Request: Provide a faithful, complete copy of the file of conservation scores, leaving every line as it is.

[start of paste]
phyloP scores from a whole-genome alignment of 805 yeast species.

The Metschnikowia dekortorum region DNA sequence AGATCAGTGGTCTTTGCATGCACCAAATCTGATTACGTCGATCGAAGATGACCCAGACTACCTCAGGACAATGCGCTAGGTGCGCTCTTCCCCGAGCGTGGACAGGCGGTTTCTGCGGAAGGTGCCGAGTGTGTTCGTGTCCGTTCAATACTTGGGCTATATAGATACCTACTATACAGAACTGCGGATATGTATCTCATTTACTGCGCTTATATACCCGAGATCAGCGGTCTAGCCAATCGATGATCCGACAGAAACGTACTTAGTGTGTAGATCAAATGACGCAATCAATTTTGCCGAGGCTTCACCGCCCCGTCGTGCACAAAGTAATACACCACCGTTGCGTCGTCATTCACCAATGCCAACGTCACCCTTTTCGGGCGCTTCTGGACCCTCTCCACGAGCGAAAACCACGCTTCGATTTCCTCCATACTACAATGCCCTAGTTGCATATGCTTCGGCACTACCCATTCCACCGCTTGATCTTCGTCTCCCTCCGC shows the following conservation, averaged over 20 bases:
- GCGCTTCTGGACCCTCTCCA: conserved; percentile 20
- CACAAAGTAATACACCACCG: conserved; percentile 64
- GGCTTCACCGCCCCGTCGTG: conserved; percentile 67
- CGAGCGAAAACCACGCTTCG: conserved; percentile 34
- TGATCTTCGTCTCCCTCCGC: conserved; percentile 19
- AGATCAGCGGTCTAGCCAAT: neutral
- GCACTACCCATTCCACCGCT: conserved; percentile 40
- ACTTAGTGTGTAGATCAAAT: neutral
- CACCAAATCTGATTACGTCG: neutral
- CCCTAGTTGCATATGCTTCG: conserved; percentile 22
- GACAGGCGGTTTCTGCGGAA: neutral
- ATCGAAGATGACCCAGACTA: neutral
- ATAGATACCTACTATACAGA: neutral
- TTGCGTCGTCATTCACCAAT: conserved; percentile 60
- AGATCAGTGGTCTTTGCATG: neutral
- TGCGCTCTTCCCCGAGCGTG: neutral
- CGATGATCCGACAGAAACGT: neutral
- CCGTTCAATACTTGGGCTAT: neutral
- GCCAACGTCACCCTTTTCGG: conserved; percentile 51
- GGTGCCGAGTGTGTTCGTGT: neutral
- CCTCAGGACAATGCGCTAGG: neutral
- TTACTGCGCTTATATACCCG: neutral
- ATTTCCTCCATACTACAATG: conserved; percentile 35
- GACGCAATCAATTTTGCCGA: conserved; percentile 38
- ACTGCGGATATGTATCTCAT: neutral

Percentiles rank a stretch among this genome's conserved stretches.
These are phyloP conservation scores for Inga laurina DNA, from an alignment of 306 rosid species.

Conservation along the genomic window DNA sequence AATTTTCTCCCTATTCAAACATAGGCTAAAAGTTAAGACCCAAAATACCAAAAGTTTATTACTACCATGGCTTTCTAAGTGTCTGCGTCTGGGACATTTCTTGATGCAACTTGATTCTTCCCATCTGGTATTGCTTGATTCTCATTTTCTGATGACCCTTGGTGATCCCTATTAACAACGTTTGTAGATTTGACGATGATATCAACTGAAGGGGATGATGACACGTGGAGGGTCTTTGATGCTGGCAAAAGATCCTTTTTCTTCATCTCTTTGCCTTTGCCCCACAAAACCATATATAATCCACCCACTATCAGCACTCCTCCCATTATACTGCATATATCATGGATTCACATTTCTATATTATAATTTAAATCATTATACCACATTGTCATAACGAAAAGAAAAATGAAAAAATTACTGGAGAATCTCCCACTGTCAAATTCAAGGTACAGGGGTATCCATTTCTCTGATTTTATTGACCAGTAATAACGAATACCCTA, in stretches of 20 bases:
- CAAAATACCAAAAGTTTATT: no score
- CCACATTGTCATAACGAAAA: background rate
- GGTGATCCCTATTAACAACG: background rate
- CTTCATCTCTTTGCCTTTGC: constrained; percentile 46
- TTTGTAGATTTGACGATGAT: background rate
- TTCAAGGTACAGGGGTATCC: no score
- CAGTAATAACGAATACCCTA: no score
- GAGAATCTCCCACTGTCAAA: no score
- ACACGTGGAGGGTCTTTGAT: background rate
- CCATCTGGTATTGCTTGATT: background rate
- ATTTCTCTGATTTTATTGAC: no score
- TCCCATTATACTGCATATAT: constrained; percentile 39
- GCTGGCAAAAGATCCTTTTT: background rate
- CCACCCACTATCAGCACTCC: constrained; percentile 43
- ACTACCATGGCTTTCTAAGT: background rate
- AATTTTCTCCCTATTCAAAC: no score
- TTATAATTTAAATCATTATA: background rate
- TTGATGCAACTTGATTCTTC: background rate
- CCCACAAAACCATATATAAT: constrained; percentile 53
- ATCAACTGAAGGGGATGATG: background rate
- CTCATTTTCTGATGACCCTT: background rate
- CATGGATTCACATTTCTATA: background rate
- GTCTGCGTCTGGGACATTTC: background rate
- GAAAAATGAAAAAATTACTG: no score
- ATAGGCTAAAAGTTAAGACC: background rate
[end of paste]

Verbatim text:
phyloP scores from a whole-genome alignment of 805 yeast species.

The Metschnikowia dekortorum region DNA sequence AGATCAGTGGTCTTTGCATGCACCAAATCTGATTACGTCGATCGAAGATGACCCAGACTACCTCAGGACAATGCGCTAGGTGCGCTCTTCCCCGAGCGTGGACAGGCGGTTTCTGCGGAAGGTGCCGAGTGTGTTCGTGTCCGTTCAATACTTGGGCTATATAGATACCTACTATACAGAACTGCGGATATGTATCTCATTTACTGCGCTTATATACCCGAGATCAGCGGTCTAGCCAATCGATGATCCGACAGAAACGTACTTAGTGTGTAGATCAAATGACGCAATCAATTTTGCCGAGGCTTCACCGCCCCGTCGTGCACAAAGTAATACACCACCGTTGCGTCGTCATTCACCAATGCCAACGTCACCCTTTTCGGGCGCTTCTGGACCCTCTCCACGAGCGAAAACCACGCTTCGATTTCCTCCATACTACAATGCCCTAGTTGCATATGCTTCGGCACTACCCATTCCACCGCTTGATCTTCGTCTCCCTCCGC shows the following conservation, averaged over 20 bases:
- GCGCTTCTGGACCCTCTCCA: conserved; percentile 20
- CACAAAGTAATACACCACCG: conserved; percentile 64
- GGCTTCACCGCCCCGTCGTG: conserved; percentile 67
- CGAGCGAAAACCACGCTTCG: conserved; percentile 34
- TGATCTTCGTCTCCCTCCGC: conserved; percentile 19
- AGATCAGCGGTCTAGCCAAT: neutral
- GCACTACCCATTCCACCGCT: conserved; percentile 40
- ACTTAGTGTGTAGATCAAAT: neutral
- CACCAAATCTGATTACGTCG: neutral
- CCCTAGTTGCATATGCTTCG: conserved; percentile 22
- GACAGGCGGTTTCTGCGGAA: neutral
- ATCGAAGATGACCCAGACTA: neutral
- ATAGATACCTACTATACAGA: neutral
- TTGCGTCGTCATTCACCAAT: conserved; percentile 60
- AGATCAGTGGTCTTTGCATG: neutral
- TGCGCTCTTCCCCGAGCGTG: neutral
- CGATGATCCGACAGAAACGT: neutral
- CCGTTCAATACTTGGGCTAT: neutral
- GCCAACGTCACCCTTTTCGG: conserved; percentile 51
- GGTGCCGAGTGTGTTCGTGT: neutral
- CCTCAGGACAATGCGCTAGG: neutral
- TTACTGCGCTTATATACCCG: neutral
- ATTTCCTCCATACTACAATG: conserved; percentile 35
- GACGCAATCAATTTTGCCGA: conserved; percentile 38
- ACTGCGGATATGTATCTCAT: neutral

Percentiles rank a stretch among this genome's conserved stretches.
These are phyloP conservation scores for Inga laurina DNA, from an alignment of 306 rosid species.

Conservation along the genomic window DNA sequence AATTTTCTCCCTATTCAAACATAGGCTAAAAGTTAAGACCCAAAATACCAAAAGTTTATTACTACCATGGCTTTCTAAGTGTCTGCGTCTGGGACATTTCTTGATGCAACTTGATTCTTCCCATCTGGTATTGCTTGATTCTCATTTTCTGATGACCCTTGGTGATCCCTATTAACAACGTTTGTAGATTTGACGATGATATCAACTGAAGGGGATGATGACACGTGGAGGGTCTTTGATGCTGGCAAAAGATCCTTTTTCTTCATCTCTTTGCCTTTGCCCCACAAAACCATATATAATCCACCCACTATCAGCACTCCTCCCATTATACTGCATATATCATGGATTCACATTTCTATATTATAATTTAAATCATTATACCACATTGTCATAACGAAAAGAAAAATGAAAAAATTACTGGAGAATCTCCCACTGTCAAATTCAAGGTACAGGGGTATCCATTTCTCTGATTTTATTGACCAGTAATAACGAATACCCTA, in stretches of 20 bases:
- CAAAATACCAAAAGTTTATT: no score
- CCACATTGTCATAACGAAAA: background rate
- GGTGATCCCTATTAACAACG: background rate
- CTTCATCTCTTTGCCTTTGC: constrained; percentile 46
- TTTGTAGATTTGACGATGAT: background rate
- TTCAAGGTACAGGGGTATCC: no score
- CAGTAATAACGAATACCCTA: no score
- GAGAATCTCCCACTGTCAAA: no score
- ACACGTGGAGGGTCTTTGAT: background rate
- CCATCTGGTATTGCTTGATT: background rate
- ATTTCTCTGATTTTATTGAC: no score
- TCCCATTATACTGCATATAT: constrained; percentile 39
- GCTGGCAAAAGATCCTTTTT: background rate
- CCACCCACTATCAGCACTCC: constrained; percentile 43
- ACTACCATGGCTTTCTAAGT: background rate
- AATTTTCTCCCTATTCAAAC: no score
- TTATAATTTAAATCATTATA: background rate
- TTGATGCAACTTGATTCTTC: background rate
- CCCACAAAACCATATATAAT: constrained; percentile 53
- ATCAACTGAAGGGGATGATG: background rate
- CTCATTTTCTGATGACCCTT: background rate
- CATGGATTCACATTTCTATA: background rate
- GTCTGCGTCTGGGACATTTC: background rate
- GAAAAATGAAAAAATTACTG: no score
- ATAGGCTAAAAGTTAAGACC: background rate